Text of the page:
Last month a small but important struggle was waged by public housing residents from the Atherton Gardens estate in Fitzroy. This struggle raised a number of broader lessons for the current movement against the Abbott government and the fight against cuts more generally.
For some time now, tenants through their resident organisation AGRA (Atherton Gardens Resident Association) have been receiving free food in an open market-style arrangement twice a week.
The food is sourced from a non government organisation (NGO) called Foodbank. Foodbank are a not for profit organisation that is supposed to provide food relief to people experiencing hardship.
All of a sudden last month Foodbank drastically cut the amount of food distributed to the Atherton Gardens estate. When media outlets inquired into the situation the only answers given were that there had been some sort of personality conflict between Foodbank management and the leaders of AGRA.
Attempts at discussing the problems were met with a haughty arrogance from the Foodbank management. The residents were shocked to hear that they were being collectively punished for a situation that was not of their making.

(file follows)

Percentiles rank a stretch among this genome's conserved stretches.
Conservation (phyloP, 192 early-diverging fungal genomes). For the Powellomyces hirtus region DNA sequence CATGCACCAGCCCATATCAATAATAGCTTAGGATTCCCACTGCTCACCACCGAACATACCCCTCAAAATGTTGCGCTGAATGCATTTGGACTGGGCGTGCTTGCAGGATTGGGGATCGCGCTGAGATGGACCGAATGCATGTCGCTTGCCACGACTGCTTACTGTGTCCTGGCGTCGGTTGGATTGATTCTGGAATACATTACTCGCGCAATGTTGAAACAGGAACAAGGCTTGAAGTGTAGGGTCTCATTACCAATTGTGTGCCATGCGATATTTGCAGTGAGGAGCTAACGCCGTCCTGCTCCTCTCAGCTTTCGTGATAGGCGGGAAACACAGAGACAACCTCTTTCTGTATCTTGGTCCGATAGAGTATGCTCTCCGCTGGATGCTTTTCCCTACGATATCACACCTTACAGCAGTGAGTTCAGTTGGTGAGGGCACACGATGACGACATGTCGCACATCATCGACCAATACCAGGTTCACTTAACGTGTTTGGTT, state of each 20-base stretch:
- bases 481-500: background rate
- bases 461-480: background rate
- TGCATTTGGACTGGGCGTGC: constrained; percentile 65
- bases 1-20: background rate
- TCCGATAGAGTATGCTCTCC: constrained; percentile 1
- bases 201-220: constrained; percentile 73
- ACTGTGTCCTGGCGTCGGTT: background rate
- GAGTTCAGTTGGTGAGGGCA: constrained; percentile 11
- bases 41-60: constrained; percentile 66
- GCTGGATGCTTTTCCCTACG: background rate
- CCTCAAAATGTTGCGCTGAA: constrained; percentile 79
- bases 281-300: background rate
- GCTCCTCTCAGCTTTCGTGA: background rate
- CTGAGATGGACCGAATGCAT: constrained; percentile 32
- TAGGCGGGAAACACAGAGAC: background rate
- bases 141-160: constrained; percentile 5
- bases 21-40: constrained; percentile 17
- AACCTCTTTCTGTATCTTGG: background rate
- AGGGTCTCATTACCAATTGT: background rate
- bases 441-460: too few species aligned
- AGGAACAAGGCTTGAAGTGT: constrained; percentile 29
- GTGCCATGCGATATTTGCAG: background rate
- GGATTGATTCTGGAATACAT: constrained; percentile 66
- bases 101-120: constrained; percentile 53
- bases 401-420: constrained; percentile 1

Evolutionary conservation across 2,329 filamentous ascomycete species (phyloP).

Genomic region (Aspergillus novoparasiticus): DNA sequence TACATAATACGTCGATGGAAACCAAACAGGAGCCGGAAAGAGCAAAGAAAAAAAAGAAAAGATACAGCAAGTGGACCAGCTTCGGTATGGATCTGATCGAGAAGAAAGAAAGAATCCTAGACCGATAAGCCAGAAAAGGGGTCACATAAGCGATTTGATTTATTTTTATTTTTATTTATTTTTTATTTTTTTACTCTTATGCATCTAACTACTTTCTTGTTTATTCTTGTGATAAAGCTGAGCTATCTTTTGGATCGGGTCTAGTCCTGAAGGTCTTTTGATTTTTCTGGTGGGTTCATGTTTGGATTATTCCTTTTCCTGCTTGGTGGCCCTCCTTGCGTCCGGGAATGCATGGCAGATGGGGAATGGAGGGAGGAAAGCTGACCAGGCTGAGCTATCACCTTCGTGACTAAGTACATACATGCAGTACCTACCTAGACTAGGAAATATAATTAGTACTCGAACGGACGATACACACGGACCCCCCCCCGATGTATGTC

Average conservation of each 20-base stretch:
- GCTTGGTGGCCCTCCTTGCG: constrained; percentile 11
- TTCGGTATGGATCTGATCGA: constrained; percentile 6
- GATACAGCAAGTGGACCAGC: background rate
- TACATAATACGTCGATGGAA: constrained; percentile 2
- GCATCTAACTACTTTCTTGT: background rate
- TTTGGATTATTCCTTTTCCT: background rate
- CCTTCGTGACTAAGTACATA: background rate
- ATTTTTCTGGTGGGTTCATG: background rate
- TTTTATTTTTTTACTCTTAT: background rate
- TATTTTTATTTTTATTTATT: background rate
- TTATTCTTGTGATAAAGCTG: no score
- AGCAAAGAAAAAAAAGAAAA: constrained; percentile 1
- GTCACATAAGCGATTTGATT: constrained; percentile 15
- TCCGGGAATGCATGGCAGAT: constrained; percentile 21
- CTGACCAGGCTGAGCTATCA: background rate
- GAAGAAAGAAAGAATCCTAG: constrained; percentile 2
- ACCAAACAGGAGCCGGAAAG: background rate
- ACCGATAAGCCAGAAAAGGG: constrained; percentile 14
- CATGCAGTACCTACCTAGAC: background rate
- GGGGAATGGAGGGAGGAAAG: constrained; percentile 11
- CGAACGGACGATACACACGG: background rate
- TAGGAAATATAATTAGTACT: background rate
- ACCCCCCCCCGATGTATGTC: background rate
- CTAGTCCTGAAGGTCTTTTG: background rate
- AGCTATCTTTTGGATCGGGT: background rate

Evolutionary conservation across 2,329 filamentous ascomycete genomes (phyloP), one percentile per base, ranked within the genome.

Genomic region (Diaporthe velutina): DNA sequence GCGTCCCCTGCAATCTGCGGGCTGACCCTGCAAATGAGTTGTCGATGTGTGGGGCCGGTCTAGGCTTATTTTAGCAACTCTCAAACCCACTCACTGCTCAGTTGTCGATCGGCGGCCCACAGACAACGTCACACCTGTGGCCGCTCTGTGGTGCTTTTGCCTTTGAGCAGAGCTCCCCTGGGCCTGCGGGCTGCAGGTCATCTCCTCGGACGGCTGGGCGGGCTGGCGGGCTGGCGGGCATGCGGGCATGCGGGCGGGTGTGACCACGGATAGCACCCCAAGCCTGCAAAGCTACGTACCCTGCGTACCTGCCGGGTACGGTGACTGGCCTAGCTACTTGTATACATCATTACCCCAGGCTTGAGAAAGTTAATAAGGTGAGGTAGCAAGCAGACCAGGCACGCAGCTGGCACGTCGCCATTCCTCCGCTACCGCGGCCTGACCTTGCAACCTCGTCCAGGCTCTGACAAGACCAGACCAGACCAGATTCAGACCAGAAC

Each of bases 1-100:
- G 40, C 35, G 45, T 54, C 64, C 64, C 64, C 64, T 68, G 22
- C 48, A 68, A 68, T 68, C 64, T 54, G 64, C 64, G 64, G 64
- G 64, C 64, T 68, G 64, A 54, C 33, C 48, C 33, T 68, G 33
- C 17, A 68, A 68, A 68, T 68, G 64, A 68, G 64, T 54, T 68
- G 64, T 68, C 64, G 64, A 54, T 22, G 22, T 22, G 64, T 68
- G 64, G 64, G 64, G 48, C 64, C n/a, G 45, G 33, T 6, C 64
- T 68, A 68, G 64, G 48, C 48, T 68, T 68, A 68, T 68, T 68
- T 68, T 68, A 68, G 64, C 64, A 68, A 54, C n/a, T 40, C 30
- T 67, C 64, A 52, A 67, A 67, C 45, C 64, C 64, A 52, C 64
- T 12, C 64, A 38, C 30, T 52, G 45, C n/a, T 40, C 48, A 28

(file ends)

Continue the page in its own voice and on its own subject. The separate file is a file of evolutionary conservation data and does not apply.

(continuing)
The vast bulk of people who live on the estate are on extremely low incomes. Many are old or sick and unable to work. The food they receive is has been an important supplement to their meagre incomes.
Far from just accepting this cut the residents decided that they would fight Foodbank’s decision. They took matters into their own hands and their response was a lesson for all those who are facing cuts – be it from governments, employers or NGOs.
The residents immediately reached out for help to broaden their support base. Resident leaders sought assistance from local activists and Councillors and spread their message via community radio and the mass media.
Within days AGRA also mobilised about 150 residents on the estate and loaded them into buses. They travelled to the Foodbank offices in a mass, peaceful delegation to demand a reversal of its decision.
When the Foodbank managers refused to come out and talk to the mainly elderly residents, the delegation decided to take their complaint inside the Foodbank headquarters and conduct a peaceful occupation.
This action immediately changed the balance of power in the dispute and put Foodbank management on the back foot. The occupation led to Foodbank agreeing to negotiations between themselves and the AGRA leaders.
As we go to press the talks are continuing but Foodbank have already indicated that they are prepared to reinstate the amount of food donated to the estate.
That the residents started from a position of opposition to all cuts, and that they were prepared to engage in militant action, meant that they were well placed to wage an effective campaign. These simple lessons should be pondered by all those trying to stop cuts and other neo-liberal attacks.
By Stephen Jolly